I have a humming that comes through when I am plugged in on any of my instruments, it seems. I am plugged into a workstation and not to an amp. I do not think anything problem with the instrument as I have tested it on several guitars including a brand new Taylor 314. The humming does stop when I touch the ends of the instrument cable, but it does not stop when I touch the strings. Any ideas? Everything that I have seen indicates that it should also stop when I touch the strings.

  • Thanks! I use a workstation, so I don't actually use a computer at all. I do have it on a wooden platform - would changing how I store it help? I do know that there is some weird wiring in our house. I guess I could use a noise gate on my effects pedal...
    – Chi Wright
    Oct 10, 2020 at 23:27

1 Answer 1


This is a grounding issue. Guitar connections generally have high impedance, which makes them very susceptible to capacitive interference. To avoid this, devices should be shielded: all circuit elements should be surrounded by a conductive foil or cage, which needs to be connected to ground or a common reference. Guitar manufacturers, alas, routinely cheap up on this and don't properly shield the interior, but they've found that there's a trick to achieve a similar shielding: just connecting the strings to ground means as soon as you touch them, you will be grounded too, and therefore your belly acts as shielding. Thus all the advice for electric guitars to touch the strings, and the same thing works of course also when you ground yourself directly from the cable.

But make no mistake, this is a horrible hack and can actually be dangerous if something goes wrong in the amp and ground gets connected to a live wire. Or the other way around if you touch something else at live potential whilst holding the guitar. There have been a lot of accidents of this kind in the 60s and 70s, typically the story was a guitarist touching a microphone and getting a full-on shock through their head. Nowadays devices tend to be built better and there are RCCBs that immediately trip the power if this happens, but it's still a pretty bad practice.

Whether for this reason or others, electrified acoustic guitars normally don't ground the strings, that's why touching them has no effect on your Taylor. Too bad that they did apparently not do a great job with the shielding, which would make body-grounding unnecessary. Unfortunately it's also difficult to retrofic acoustic guitars with internal shielding – you could try wrapping the electronic parts in tin foil and connecting that to ground, but I wouldn't expect that to work very well. I suppose you'll be reluctant to wrap the outside of the guitar, but that probably would do the trick...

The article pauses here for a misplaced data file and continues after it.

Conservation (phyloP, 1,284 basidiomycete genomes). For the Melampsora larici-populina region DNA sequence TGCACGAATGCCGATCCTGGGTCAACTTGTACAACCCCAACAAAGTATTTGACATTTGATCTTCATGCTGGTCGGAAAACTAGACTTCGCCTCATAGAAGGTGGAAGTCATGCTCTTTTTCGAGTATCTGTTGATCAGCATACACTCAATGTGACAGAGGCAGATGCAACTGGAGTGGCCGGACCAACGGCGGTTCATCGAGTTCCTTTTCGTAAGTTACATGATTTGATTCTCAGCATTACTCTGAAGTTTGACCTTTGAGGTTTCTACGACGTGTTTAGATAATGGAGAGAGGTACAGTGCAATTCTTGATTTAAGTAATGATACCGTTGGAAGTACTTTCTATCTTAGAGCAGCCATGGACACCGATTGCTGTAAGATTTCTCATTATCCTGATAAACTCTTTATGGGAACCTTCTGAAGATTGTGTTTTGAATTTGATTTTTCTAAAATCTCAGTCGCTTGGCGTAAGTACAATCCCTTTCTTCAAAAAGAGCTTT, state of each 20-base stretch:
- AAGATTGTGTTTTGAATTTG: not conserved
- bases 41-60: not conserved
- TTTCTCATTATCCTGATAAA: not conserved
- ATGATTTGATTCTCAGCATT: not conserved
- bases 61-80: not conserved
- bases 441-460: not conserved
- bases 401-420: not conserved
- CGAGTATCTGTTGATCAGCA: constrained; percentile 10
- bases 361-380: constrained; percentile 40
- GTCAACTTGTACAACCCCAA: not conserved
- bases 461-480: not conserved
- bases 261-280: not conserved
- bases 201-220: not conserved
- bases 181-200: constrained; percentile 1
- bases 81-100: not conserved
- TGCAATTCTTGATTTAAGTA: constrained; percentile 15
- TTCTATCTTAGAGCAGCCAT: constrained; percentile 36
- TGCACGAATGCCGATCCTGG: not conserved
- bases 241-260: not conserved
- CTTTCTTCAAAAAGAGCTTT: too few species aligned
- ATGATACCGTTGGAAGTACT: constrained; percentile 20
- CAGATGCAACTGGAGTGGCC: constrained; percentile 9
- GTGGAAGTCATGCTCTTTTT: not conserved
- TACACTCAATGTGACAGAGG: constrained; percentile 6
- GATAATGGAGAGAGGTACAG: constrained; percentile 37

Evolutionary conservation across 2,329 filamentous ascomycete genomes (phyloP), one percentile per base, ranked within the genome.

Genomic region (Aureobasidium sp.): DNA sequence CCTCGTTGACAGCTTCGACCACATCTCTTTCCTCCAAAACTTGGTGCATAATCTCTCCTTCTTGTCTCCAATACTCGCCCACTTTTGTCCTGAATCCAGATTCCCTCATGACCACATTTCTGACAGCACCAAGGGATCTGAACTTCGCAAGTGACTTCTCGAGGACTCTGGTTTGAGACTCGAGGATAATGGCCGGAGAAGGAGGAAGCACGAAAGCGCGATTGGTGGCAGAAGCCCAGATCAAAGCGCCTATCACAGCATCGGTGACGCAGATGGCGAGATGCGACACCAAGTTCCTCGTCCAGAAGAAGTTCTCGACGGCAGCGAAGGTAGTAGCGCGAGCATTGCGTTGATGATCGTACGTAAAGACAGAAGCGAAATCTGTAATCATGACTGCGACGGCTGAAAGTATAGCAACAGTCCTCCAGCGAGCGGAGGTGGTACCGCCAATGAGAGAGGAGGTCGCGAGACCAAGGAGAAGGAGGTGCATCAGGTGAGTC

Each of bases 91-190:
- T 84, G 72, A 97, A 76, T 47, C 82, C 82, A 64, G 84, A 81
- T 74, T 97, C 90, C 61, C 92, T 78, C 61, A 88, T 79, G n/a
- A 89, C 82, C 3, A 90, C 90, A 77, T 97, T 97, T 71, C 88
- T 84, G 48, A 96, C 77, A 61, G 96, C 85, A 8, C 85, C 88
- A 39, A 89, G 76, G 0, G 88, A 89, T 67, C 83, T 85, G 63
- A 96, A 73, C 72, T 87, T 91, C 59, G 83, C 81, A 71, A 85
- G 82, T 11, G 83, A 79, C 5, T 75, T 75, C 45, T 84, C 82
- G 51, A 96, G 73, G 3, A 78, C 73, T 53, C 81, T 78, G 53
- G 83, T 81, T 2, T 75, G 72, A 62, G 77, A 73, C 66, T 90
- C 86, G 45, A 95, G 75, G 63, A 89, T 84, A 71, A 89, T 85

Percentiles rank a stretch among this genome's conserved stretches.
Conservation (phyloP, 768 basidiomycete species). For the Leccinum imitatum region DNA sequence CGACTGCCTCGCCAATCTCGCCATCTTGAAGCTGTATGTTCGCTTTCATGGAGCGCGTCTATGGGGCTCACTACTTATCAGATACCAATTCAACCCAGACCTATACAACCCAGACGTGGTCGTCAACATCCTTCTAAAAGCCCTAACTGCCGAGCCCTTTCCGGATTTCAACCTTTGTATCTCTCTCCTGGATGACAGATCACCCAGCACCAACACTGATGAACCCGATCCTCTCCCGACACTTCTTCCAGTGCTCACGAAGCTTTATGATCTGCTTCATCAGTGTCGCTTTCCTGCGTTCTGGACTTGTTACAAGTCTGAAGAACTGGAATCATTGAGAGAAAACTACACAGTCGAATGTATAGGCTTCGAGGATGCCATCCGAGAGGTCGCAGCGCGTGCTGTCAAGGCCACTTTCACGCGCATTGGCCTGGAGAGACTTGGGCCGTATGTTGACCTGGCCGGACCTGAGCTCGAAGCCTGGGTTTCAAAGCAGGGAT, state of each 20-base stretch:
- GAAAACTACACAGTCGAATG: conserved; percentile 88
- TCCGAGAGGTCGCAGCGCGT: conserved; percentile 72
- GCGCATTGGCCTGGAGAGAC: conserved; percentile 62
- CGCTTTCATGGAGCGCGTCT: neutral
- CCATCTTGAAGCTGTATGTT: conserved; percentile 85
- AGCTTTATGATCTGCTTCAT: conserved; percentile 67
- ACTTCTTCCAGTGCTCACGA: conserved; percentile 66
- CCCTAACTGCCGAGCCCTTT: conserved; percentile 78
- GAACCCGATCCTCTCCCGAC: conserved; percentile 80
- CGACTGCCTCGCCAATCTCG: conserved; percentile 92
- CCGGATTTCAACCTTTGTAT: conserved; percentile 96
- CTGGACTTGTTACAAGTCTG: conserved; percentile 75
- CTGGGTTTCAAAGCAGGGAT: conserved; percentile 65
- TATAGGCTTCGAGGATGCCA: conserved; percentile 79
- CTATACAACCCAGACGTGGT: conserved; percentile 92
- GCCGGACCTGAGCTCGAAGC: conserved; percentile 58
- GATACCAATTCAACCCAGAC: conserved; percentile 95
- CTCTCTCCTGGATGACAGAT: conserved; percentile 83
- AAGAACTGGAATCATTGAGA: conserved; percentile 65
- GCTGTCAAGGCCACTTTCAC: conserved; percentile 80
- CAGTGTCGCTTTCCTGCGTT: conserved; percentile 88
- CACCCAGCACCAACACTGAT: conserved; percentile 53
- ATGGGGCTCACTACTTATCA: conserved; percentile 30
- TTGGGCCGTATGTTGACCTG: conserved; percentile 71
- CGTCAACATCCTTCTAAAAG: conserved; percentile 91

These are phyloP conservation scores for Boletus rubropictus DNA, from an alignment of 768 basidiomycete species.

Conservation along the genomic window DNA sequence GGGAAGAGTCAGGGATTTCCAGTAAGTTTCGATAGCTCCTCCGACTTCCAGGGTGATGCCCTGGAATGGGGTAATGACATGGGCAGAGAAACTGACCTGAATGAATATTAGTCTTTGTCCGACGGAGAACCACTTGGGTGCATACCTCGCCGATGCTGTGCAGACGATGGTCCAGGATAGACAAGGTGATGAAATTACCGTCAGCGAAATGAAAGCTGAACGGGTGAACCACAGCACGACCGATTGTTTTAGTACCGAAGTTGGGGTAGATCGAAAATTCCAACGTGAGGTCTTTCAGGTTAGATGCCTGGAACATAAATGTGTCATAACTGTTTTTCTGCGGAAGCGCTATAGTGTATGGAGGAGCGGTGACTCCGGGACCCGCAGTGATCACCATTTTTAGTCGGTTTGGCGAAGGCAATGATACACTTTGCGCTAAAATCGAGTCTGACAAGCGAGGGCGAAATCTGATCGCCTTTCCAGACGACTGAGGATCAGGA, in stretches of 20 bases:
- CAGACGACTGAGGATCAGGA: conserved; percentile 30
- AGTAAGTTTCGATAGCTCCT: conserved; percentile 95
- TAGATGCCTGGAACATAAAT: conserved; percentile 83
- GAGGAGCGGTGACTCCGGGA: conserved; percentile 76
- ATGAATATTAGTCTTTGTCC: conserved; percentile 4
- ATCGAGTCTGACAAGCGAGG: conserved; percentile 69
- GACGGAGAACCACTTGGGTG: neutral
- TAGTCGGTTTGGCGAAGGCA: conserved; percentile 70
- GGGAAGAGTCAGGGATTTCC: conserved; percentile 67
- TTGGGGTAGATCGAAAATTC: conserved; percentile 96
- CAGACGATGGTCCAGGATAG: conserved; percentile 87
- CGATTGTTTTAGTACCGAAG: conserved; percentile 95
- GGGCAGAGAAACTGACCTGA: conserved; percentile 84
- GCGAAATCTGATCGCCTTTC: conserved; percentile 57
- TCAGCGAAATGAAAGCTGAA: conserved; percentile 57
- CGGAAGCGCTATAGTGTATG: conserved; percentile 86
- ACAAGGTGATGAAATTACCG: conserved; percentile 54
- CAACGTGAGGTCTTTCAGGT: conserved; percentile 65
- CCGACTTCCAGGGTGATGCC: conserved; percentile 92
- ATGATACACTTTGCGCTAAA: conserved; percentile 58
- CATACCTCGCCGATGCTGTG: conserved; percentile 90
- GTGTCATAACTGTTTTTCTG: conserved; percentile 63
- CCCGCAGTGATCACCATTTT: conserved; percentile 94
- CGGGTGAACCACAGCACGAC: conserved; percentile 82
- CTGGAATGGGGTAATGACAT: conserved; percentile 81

Seeing as this happens with all your instruments, it is evident that your room has a particularly big problem with interference. An electrician may be able to diagnose the issue.

If all else fails... the good news is that 50/60 Hz hum is actually quite easy to remove after the fact, unlike hiss noise or power-supply brizzle. In a recording, you may use any denoiser plugin or even just a notch or comb filter in an EQ plugin. There are also effects pedals available that do this in a live setting.

  • "can actually be dangerous if something goes wrong in the amp and ground gets connected to a live wire." Actually, if that happens, the current will flow straight in the earth and not in the body. All frames of electrical object are grounded for this purpose, to protect the user which can touch the frame in case of a short. Of course this is valid only if it's properly earthed ;).
    – Tom
    Oct 10, 2020 at 7:52
  • 1
    As so few countries seem to have compulsory earthing, I'd start from the other end. Make sure the computer is earthed to start with. Also, when working near a computer screen, make sure that's not the source of your interference - move away from it or switch it off entirely to check.
    – Tetsujin
    Oct 10, 2020 at 9:36
  • @Tom sure, that's how it should be. Unfortunately though, if everything is grounded and unbalanced connections are used, the resulting ground loops cause their own hum issue. The correct measure is to galvanically decouple the audio connections, typically with a DI box; but many engineers (-for the lack of a better word) make use of the cheaper hack: just interrupting the ground connection at the power plug. That's probably the real reason behind those accidents I mentioned, and the guitar manufacturers deserve only a smaller part of the blame, but that doesn't mean it's good practice. Oct 10, 2020 at 14:38
  • @Tom - the problems in the past where guitarists in particular have been electrocuted were because the earth wire inside the plug became detached. No problems until it touched the live pin inside the plug. Also, no earth for any electricity to flow safely through to. Then, the chassis of the attached amp. became live. Still no problem - it wouldn't be detectable until someone - the guitarist, who was then connected directly to live - touched earth, often through a mic, which was connected to earth. Circuit complete, muscles spasm so the mic can't be thrown off, electricity through body, ...
    – Tim
    Oct 11, 2020 at 10:46
  • @Tom... at worst, death. Not so prevalent these days, with RCDs, etc., and plugs that are sealed.
    – Tim
    Oct 11, 2020 at 10:47

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